Dermatitis in Dogs

dog on a bed

Canine dermatitis can be caused by many factors, ranging from parasites to allergies. Some forms are complicated to treat, which means that pet owners should do their best to protect their canine friends so that they don’t develop even the smallest sign of dermatitis to begin with.

In today’s article, we’re looking at the symptoms, diagnosis, and treatment of dermatitis in dogs and how you can prevent it.

What is Dermatitis?

Dermatitis can be defined as the inflammation of any layer of a dog’s skin. By contrast, dermatosis refers to a degeneration of a skin layer that might or might not be associated with inflammation.

There are several different causes to this health condition, and they range from flea bite hypersensitivity to food allergies. In both of these cases, dogs develop pruritus, and because they are so itchy, they scratch themselves to the point that they create small wounds and therefore, possible entryways for various pathogens – which can complicate the dermatitis case even more.

Dermatitis can sometimes be caused by other conditions, such as ringworm, mange (or scabies) or more complex health issues such as Cushing’s disease.

Atopic dermatitis, which is a more complicated form, can affect specific breeds. Some examples are the following:

Atopic dermatitis is the most difficult to treat of all, and that’s because the dog might be predisposed to it genetically and might have also developed it as a result of several different factors – microorganisms like bacteria or yeast, flea bites, improper hygienic conditions, and sometimes even changes in their behavior.

Very anxious dogs can develop one specific type of dermatitis where they incessantly lick their forelegs when their owners are away from home, for example.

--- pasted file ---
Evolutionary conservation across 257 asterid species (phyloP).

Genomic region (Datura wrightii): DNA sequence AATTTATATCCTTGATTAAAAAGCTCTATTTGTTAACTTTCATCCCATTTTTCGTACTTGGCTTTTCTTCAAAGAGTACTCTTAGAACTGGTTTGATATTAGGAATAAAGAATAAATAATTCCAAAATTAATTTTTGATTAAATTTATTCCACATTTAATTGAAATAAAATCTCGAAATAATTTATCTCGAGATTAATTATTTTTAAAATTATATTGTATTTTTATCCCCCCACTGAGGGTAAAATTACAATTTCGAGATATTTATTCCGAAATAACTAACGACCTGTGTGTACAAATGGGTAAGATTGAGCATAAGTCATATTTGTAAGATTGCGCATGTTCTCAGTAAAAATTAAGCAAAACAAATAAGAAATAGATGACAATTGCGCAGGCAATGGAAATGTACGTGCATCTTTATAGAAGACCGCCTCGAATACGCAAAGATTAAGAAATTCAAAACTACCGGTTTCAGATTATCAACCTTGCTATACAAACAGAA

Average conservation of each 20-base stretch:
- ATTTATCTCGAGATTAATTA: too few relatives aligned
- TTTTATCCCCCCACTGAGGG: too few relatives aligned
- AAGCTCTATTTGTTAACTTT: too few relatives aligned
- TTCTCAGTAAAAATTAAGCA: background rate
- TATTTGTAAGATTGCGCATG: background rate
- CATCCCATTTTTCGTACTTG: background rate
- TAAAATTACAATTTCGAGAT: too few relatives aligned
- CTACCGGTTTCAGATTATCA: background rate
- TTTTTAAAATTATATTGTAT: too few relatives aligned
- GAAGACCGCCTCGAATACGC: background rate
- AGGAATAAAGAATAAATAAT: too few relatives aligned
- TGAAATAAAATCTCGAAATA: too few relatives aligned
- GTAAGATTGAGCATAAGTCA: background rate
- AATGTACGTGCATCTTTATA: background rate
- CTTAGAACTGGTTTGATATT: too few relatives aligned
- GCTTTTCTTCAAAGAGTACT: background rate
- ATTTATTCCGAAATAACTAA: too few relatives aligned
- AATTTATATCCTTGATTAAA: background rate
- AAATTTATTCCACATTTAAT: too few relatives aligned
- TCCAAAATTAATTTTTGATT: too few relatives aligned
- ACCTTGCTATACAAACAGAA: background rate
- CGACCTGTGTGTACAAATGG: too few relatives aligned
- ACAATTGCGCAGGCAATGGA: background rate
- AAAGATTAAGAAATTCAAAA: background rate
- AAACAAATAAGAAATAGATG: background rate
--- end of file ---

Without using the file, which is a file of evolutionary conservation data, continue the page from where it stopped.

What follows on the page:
Needless to say, the mechanical action itself, combined with the fact that there are germs inside the oral cavity of any dog can lead to an extremely complicated case of local dermatitis.

Signs of Dermatitis in Dogs

The symptoms can vary significantly from one dog to the next, depending on the severity of the condition and also what has caused it.

Generally, pet owners notice itching and excessive scratching, but there could be other signs, too, such as the presence of hair and skin on the floor, changes in the hair/skin color, or rashes that can be seen in sensitive areas like the dog’s armpits or underbelly area.

Atopic dermatitis can have some specific symptoms, such as the ones listed below:

  • Crusts
  • Skin bumps
  • Thick skin because of recurring dermatitis
  • Itchiness in the lower abdomen area or between the toes
  • Rashes on the ears, around the mouth, or in the bottom area

Flea allergy dermatitis is somewhat less specific in terms of the clinical signs that it causes. In this case, pets develop extreme itchiness and can scratch their body to the point that they hurt themselves.

Applying spot-on solutions against external parasites often helps the dog calm down in a period of 2-3 days, but some will exhibit itchiness for a week or more.

Dogs with food allergies and subsequent dermatitis can show mixed clinical signs, in that some might indeed relate to their skin health, whereas others might show symptoms of digestive distress such as gas, bloating, diarrhea, or vomiting. In most cases, dogs that have this type of dermatitis are itchy in their ears, feet, and chest area.